September 19, 2011 10:38
Life is tough for young conscripts in Korea's armed forces, but having groups of beautiful young women perform K-pop songs for them helps take the edge off and heightens morale as they guard the nation's defenses.
Although girl groups such as the Brown Eyed Girls, T-ara and Girls' Generation receive the highest fees when performing for soldiers -- they earn an average of W5.5 million per appearance -- a former musical actress has emerged as the most popular chanteuse.
Sexy icon Kim So-ri, whose name means "sound" in Korean, has appeared in more concerts at military bases over the last five years than any other singer.
"We're thrilled. We believe So-ri's effort to be more engaged with soldiers seems to have paid off," said Kim’s agent.
"Soldiers get a huge morale boost from these concerts, so we often say that a visit by a singer or girl group guarantees six accident-free months at their bases," said an official with the Defense Media Agency. "Although we can only pay a fraction of what they get paid elsewhere, singers willingly accept invitations to perform for us."
Since 2007, Kim has appeared 38 times at concerts for soldiers, which are held once a week at military bases around the country, according to data submitted to ruling Grand National Party lawmaker Seo Jong-pyo at the National Assembly's Defense Committee.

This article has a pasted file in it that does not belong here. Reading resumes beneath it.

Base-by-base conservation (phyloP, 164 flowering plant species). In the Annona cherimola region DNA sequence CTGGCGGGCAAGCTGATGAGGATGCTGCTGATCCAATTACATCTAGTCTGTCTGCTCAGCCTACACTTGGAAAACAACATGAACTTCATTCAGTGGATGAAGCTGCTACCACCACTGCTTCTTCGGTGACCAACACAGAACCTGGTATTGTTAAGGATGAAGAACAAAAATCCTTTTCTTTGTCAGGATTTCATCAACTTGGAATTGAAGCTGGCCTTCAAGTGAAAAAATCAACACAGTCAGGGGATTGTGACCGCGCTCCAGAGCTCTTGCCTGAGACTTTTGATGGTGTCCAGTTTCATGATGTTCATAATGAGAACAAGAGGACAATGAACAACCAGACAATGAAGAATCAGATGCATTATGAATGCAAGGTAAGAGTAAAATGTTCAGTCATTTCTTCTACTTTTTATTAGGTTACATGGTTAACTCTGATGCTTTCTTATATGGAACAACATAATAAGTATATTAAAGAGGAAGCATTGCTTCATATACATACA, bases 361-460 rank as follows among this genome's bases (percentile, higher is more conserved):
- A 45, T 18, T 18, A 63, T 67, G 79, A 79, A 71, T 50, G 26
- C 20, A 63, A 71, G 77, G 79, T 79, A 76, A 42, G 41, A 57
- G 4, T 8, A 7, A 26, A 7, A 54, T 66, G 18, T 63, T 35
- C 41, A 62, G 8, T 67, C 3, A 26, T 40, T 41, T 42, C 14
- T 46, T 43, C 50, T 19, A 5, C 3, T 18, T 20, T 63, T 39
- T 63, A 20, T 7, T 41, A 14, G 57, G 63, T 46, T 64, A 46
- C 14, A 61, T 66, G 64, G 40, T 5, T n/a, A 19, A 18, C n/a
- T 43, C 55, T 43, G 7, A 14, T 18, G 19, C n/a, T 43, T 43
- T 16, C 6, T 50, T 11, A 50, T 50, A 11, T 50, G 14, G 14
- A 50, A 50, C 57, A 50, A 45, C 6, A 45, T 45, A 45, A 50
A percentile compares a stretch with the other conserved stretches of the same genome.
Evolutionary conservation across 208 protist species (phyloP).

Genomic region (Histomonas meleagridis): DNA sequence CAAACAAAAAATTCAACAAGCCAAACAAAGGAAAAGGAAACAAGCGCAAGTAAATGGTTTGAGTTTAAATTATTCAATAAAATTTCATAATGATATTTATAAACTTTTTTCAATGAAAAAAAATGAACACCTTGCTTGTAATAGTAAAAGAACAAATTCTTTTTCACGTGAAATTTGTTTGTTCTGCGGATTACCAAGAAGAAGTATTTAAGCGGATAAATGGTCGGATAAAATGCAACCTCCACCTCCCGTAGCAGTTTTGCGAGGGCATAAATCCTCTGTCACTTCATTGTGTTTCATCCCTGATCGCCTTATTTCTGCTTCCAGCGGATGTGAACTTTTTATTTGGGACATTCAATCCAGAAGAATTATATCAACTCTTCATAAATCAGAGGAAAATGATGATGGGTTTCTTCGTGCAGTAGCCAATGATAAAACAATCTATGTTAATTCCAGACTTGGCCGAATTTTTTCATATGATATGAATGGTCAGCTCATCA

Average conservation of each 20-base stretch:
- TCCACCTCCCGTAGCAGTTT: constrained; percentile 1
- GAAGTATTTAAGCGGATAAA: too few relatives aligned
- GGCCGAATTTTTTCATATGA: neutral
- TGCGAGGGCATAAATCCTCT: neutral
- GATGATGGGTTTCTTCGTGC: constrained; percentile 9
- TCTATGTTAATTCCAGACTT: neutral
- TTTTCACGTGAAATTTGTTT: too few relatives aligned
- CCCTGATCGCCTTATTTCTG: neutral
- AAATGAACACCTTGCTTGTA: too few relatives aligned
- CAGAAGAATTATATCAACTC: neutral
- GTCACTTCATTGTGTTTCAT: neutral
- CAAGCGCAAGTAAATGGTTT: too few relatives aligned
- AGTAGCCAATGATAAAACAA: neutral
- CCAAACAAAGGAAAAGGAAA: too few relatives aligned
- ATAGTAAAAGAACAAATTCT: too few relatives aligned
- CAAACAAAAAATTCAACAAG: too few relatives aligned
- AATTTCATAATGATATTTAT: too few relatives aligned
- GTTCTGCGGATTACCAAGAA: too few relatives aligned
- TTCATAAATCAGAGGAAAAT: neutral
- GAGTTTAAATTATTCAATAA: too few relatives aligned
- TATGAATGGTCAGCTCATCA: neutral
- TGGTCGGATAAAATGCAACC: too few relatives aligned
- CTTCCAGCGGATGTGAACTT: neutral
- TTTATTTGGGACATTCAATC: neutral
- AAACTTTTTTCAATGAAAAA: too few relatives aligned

Kim is followed by Jinju (31 times), Kim Hyun-jung (28 times) and LPG (27 times).
LPG (Long Pretty Girls) is a popular girl group composed of four former beauty pageant queens. It has made the most money on aggregate by performing for the military in recent years, racking up W54 million (US$1=W1,109) since 2007.
Kim So-ri was the second-highest earner with W49.4 million, followed by dance-pop queen Kim Hyun-jung (W42 million) and Jinju (W31 million).
Kim Hyun-jung, whose father used to be a senior-ranking police officer, tries to participate as often as she can as she understands the challenges of military life.
Lee Jung, who served his compulsory military service in the Marine Corps, has appeared at three of the concerts this year -- making him the only male singer to perform for the military.
"Although male singers tend to get a pretty cold reception at military bases and can kill the merry mood, when Lee appears on stage, soldiers in the front row stand up to salute and cheer him," said Lee's agent. "As he can sympathize with the difficulties that young recruits face, Lee tries to accept invitations from the military as often as possible."
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